The 2012 release ‘The Master’ stars Joaquin Phoenix, Philip Seymour Hoffman, and Amy Adams and was produced by Anderson, JoAnne Sellar, Daniel Lupi, and Megan Ellison. The film officially premiered at the Venice Film Festival where it received the FIPRESCI Award for Best Film. Anderson has reportedly stated that ‘The Master’ is his most favourite among his own films.
He worked again with Phoenix in his next film, the 2014 neo-noir comedy-drama ‘Inherent Vice’. According to many critics, ‘Inherent Vice’ may someday become a cult classic. His second collaborative effort with Day-Lewis’ resulted in the 2014 period drama ‘Phantom Thread’. It garnered both Anderson and Day-Lewis Oscar nominations, for Best Director and Best Actor, respectively. The film was also nominated for a Best Picture Oscar.
Over the course of his career, Anderson has directed multiple music videos and short films as well. In 2000, he collaborated with Ben Affleck for a ‘Saturday Night Live’ segment called ‘SNL FANatic’. He staged a 70-minute play at the Largo theatre in 2008, which had his real-life partner Maya Rudolph in a leading role.
Paul Thomas Anderson’s fifth feature film, ‘There Will Be Blood’ (2007) was inspired by Upton Sinclair’s novel ‘Oil!’ and starred Daniel Day-Lewis, Paul Dano, Kevin J. O'Connor, and Ciarán Hinds.
It told the story of a ruthless silver miner named Daniel Plainview deriving benefits from the Southern California oil boom of the late 19th and early 20th centuries. The film was a critical and commercial success. Made on a $25 million budget, it earned $76.2 million at the box office.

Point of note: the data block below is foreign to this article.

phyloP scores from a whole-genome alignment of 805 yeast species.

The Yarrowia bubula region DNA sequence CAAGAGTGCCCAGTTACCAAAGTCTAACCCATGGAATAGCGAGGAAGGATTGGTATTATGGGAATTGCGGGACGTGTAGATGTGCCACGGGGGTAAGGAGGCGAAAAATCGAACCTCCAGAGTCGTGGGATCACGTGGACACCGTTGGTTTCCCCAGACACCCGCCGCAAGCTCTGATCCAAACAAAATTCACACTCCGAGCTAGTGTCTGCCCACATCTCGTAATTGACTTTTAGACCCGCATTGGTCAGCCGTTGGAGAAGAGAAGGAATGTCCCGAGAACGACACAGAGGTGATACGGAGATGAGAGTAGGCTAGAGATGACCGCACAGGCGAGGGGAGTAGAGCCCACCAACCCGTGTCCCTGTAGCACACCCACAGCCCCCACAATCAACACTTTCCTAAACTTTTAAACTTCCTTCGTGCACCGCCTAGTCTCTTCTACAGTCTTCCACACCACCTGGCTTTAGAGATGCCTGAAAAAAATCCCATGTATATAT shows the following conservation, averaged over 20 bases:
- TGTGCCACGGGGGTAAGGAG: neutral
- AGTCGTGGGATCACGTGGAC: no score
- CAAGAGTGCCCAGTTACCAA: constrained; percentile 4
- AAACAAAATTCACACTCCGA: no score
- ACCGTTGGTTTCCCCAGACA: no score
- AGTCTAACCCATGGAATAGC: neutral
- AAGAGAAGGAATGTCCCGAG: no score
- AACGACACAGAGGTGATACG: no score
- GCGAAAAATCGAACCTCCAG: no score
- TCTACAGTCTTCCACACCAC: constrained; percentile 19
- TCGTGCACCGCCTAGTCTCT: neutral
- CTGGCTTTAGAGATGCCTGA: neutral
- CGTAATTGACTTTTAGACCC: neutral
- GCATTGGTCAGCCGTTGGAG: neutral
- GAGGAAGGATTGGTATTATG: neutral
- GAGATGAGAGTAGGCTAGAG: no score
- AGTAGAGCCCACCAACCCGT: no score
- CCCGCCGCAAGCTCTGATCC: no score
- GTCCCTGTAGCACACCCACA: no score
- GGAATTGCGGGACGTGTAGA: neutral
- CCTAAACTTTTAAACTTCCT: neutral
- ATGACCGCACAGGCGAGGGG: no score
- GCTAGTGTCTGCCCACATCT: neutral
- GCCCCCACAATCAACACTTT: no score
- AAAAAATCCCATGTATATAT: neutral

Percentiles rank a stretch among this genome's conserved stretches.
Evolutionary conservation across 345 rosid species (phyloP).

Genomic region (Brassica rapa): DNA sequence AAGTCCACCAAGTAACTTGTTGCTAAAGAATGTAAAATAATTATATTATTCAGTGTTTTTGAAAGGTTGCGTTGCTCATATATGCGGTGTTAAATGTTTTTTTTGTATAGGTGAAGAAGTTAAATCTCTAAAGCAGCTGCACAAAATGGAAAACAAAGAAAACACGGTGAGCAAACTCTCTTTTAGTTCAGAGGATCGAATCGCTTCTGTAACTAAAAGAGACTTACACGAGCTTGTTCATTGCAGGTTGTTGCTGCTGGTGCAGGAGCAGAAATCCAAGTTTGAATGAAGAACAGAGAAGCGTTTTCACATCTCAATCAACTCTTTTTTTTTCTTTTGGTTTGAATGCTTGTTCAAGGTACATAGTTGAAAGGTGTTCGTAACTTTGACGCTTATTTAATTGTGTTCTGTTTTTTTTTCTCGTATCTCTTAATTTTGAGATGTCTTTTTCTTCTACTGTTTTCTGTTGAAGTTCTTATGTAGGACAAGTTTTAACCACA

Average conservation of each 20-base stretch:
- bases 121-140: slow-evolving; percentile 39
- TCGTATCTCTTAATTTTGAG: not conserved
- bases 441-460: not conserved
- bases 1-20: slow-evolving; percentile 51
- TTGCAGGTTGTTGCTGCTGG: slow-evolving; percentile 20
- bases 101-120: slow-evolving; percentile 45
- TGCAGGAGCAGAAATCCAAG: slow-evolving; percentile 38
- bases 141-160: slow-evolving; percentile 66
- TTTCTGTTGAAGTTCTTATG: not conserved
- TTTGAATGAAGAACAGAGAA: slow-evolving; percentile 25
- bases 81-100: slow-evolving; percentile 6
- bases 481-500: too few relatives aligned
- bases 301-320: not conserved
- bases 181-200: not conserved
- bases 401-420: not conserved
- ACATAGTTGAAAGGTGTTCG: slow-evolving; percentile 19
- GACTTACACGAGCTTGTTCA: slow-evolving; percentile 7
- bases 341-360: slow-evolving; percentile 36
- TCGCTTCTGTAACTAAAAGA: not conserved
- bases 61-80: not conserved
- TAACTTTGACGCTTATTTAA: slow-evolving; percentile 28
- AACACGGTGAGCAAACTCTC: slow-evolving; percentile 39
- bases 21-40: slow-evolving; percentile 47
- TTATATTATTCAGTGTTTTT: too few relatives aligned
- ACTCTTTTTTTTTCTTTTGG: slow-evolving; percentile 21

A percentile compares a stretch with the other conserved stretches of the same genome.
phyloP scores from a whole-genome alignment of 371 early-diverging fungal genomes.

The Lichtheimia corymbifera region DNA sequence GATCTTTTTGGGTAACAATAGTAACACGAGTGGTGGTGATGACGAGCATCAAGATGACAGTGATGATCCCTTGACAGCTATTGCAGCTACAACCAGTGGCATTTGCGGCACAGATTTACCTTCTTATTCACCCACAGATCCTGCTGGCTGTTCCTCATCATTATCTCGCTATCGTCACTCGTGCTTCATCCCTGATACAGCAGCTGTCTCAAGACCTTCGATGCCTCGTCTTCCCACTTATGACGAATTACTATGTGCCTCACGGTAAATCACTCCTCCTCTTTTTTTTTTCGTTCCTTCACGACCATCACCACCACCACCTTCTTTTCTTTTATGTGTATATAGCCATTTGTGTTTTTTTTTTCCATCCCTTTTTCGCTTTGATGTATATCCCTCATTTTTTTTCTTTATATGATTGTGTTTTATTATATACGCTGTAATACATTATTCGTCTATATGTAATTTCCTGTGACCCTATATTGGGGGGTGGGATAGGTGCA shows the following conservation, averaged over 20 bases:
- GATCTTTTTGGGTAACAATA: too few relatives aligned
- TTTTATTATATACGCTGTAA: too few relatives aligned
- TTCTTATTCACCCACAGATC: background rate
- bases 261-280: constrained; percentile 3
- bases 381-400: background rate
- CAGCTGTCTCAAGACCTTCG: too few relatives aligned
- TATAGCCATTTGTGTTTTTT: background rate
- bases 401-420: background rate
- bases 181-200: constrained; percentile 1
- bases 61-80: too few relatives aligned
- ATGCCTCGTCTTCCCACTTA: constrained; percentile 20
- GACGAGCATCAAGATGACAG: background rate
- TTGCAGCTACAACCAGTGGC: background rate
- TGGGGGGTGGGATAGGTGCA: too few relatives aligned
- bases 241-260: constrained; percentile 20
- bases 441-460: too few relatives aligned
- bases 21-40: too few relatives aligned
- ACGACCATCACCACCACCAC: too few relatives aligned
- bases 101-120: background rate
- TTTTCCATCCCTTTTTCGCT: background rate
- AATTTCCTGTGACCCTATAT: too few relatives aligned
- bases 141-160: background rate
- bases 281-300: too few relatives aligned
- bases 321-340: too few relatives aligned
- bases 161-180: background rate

The film was nominated for eight Academy Awards and went on to win two, including Best Actor Award for Day-Lewis. Anderson himself was nominated for the Best Director and Best Adapted Screenplay Awards.
The film earned him two BAFTAs for Best Director and Best Adapted Screenplay and the Silver Bear Award for Best Director at the 2008 Berlin International Film Festival. Since its release, the film has been constantly listed as one of the best films of the 21st Century so far.
Paul Thomas Anderson had previously dated singer-songwriter and pianist Fiona Apple. In 2001, he began a relationship with actress, comedian, and ‘Saturday Night Live’ alumnus Maya Rudolph. The couple welcomed their first child, a daughter whom they named Pearl Minnie Anderson, on October 15, 2005.
Their second daughter, Lucille Anderson, was born on November 6, 2009. On July 3, 2011, Rudolph gave birth to their son, Jack Anderson. Their fourth child, Minnie Ida Anderson was born on August 1, 2013. The family resides in the San Fernando Valley.